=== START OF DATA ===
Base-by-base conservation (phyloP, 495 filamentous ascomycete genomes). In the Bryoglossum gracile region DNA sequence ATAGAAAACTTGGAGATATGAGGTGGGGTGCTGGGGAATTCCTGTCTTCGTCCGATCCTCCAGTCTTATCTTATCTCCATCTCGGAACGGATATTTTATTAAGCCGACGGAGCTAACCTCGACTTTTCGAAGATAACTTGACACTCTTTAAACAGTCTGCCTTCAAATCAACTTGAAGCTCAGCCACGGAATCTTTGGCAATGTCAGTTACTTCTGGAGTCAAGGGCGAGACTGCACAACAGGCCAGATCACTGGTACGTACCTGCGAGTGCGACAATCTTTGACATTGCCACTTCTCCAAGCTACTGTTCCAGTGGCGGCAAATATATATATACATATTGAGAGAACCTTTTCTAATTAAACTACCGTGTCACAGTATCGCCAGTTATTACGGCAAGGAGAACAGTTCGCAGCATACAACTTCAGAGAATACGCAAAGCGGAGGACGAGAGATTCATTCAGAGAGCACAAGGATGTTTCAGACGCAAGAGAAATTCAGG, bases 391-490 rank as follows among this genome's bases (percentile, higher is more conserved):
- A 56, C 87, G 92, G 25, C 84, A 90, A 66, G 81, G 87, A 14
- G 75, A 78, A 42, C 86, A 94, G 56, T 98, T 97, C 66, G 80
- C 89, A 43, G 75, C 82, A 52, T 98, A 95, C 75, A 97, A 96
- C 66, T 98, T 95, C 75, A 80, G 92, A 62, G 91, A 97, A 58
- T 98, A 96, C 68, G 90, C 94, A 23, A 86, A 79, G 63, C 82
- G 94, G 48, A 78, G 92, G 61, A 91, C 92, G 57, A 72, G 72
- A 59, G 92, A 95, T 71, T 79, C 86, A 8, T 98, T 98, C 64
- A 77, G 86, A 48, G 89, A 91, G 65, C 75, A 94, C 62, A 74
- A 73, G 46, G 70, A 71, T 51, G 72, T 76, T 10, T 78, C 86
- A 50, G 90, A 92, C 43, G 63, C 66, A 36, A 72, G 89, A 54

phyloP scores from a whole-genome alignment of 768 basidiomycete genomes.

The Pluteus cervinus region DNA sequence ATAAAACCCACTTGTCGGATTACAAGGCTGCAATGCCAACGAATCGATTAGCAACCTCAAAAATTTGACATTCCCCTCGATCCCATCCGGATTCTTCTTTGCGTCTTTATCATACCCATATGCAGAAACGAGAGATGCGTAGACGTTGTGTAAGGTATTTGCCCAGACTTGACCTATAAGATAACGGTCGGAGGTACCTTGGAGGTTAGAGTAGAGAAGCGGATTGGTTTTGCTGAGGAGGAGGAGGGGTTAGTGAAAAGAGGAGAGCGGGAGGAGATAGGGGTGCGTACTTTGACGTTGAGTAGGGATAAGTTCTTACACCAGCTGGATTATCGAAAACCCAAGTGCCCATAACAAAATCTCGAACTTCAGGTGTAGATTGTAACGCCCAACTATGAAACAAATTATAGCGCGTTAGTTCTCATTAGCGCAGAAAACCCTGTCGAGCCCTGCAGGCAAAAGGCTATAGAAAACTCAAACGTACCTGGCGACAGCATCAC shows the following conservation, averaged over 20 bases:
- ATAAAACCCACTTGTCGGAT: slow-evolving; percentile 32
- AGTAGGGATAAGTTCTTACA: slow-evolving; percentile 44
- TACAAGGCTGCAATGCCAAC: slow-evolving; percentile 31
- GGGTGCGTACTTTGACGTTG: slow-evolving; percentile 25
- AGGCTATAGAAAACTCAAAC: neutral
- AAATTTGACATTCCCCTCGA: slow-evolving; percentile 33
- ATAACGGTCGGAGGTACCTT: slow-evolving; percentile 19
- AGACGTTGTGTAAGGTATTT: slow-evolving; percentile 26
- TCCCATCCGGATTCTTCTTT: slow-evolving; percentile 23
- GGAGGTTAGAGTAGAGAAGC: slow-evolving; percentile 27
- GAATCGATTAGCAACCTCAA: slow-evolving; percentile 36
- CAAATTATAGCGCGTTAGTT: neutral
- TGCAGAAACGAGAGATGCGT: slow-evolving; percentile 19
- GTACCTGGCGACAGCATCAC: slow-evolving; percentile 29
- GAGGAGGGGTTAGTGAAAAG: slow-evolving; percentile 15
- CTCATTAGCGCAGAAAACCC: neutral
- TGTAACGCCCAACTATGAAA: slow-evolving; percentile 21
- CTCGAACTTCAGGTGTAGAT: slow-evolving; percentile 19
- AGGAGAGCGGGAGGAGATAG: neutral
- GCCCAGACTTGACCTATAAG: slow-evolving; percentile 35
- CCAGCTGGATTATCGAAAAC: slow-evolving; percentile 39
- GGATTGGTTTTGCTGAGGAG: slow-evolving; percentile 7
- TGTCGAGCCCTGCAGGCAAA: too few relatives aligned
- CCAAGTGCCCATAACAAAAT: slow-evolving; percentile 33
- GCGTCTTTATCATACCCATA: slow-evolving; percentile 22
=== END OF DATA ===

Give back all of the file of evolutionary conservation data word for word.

Base-by-base conservation (phyloP, 495 filamentous ascomycete genomes). In the Bryoglossum gracile region DNA sequence ATAGAAAACTTGGAGATATGAGGTGGGGTGCTGGGGAATTCCTGTCTTCGTCCGATCCTCCAGTCTTATCTTATCTCCATCTCGGAACGGATATTTTATTAAGCCGACGGAGCTAACCTCGACTTTTCGAAGATAACTTGACACTCTTTAAACAGTCTGCCTTCAAATCAACTTGAAGCTCAGCCACGGAATCTTTGGCAATGTCAGTTACTTCTGGAGTCAAGGGCGAGACTGCACAACAGGCCAGATCACTGGTACGTACCTGCGAGTGCGACAATCTTTGACATTGCCACTTCTCCAAGCTACTGTTCCAGTGGCGGCAAATATATATATACATATTGAGAGAACCTTTTCTAATTAAACTACCGTGTCACAGTATCGCCAGTTATTACGGCAAGGAGAACAGTTCGCAGCATACAACTTCAGAGAATACGCAAAGCGGAGGACGAGAGATTCATTCAGAGAGCACAAGGATGTTTCAGACGCAAGAGAAATTCAGG, bases 391-490 rank as follows among this genome's bases (percentile, higher is more conserved):
- A 56, C 87, G 92, G 25, C 84, A 90, A 66, G 81, G 87, A 14
- G 75, A 78, A 42, C 86, A 94, G 56, T 98, T 97, C 66, G 80
- C 89, A 43, G 75, C 82, A 52, T 98, A 95, C 75, A 97, A 96
- C 66, T 98, T 95, C 75, A 80, G 92, A 62, G 91, A 97, A 58
- T 98, A 96, C 68, G 90, C 94, A 23, A 86, A 79, G 63, C 82
- G 94, G 48, A 78, G 92, G 61, A 91, C 92, G 57, A 72, G 72
- A 59, G 92, A 95, T 71, T 79, C 86, A 8, T 98, T 98, C 64
- A 77, G 86, A 48, G 89, A 91, G 65, C 75, A 94, C 62, A 74
- A 73, G 46, G 70, A 71, T 51, G 72, T 76, T 10, T 78, C 86
- A 50, G 90, A 92, C 43, G 63, C 66, A 36, A 72, G 89, A 54

phyloP scores from a whole-genome alignment of 768 basidiomycete genomes.

The Pluteus cervinus region DNA sequence ATAAAACCCACTTGTCGGATTACAAGGCTGCAATGCCAACGAATCGATTAGCAACCTCAAAAATTTGACATTCCCCTCGATCCCATCCGGATTCTTCTTTGCGTCTTTATCATACCCATATGCAGAAACGAGAGATGCGTAGACGTTGTGTAAGGTATTTGCCCAGACTTGACCTATAAGATAACGGTCGGAGGTACCTTGGAGGTTAGAGTAGAGAAGCGGATTGGTTTTGCTGAGGAGGAGGAGGGGTTAGTGAAAAGAGGAGAGCGGGAGGAGATAGGGGTGCGTACTTTGACGTTGAGTAGGGATAAGTTCTTACACCAGCTGGATTATCGAAAACCCAAGTGCCCATAACAAAATCTCGAACTTCAGGTGTAGATTGTAACGCCCAACTATGAAACAAATTATAGCGCGTTAGTTCTCATTAGCGCAGAAAACCCTGTCGAGCCCTGCAGGCAAAAGGCTATAGAAAACTCAAACGTACCTGGCGACAGCATCAC shows the following conservation, averaged over 20 bases:
- ATAAAACCCACTTGTCGGAT: slow-evolving; percentile 32
- AGTAGGGATAAGTTCTTACA: slow-evolving; percentile 44
- TACAAGGCTGCAATGCCAAC: slow-evolving; percentile 31
- GGGTGCGTACTTTGACGTTG: slow-evolving; percentile 25
- AGGCTATAGAAAACTCAAAC: neutral
- AAATTTGACATTCCCCTCGA: slow-evolving; percentile 33
- ATAACGGTCGGAGGTACCTT: slow-evolving; percentile 19
- AGACGTTGTGTAAGGTATTT: slow-evolving; percentile 26
- TCCCATCCGGATTCTTCTTT: slow-evolving; percentile 23
- GGAGGTTAGAGTAGAGAAGC: slow-evolving; percentile 27
- GAATCGATTAGCAACCTCAA: slow-evolving; percentile 36
- CAAATTATAGCGCGTTAGTT: neutral
- TGCAGAAACGAGAGATGCGT: slow-evolving; percentile 19
- GTACCTGGCGACAGCATCAC: slow-evolving; percentile 29
- GAGGAGGGGTTAGTGAAAAG: slow-evolving; percentile 15
- CTCATTAGCGCAGAAAACCC: neutral
- TGTAACGCCCAACTATGAAA: slow-evolving; percentile 21
- CTCGAACTTCAGGTGTAGAT: slow-evolving; percentile 19
- AGGAGAGCGGGAGGAGATAG: neutral
- GCCCAGACTTGACCTATAAG: slow-evolving; percentile 35
- CCAGCTGGATTATCGAAAAC: slow-evolving; percentile 39
- GGATTGGTTTTGCTGAGGAG: slow-evolving; percentile 7
- TGTCGAGCCCTGCAGGCAAA: too few relatives aligned
- CCAAGTGCCCATAACAAAAT: slow-evolving; percentile 33
- GCGTCTTTATCATACCCATA: slow-evolving; percentile 22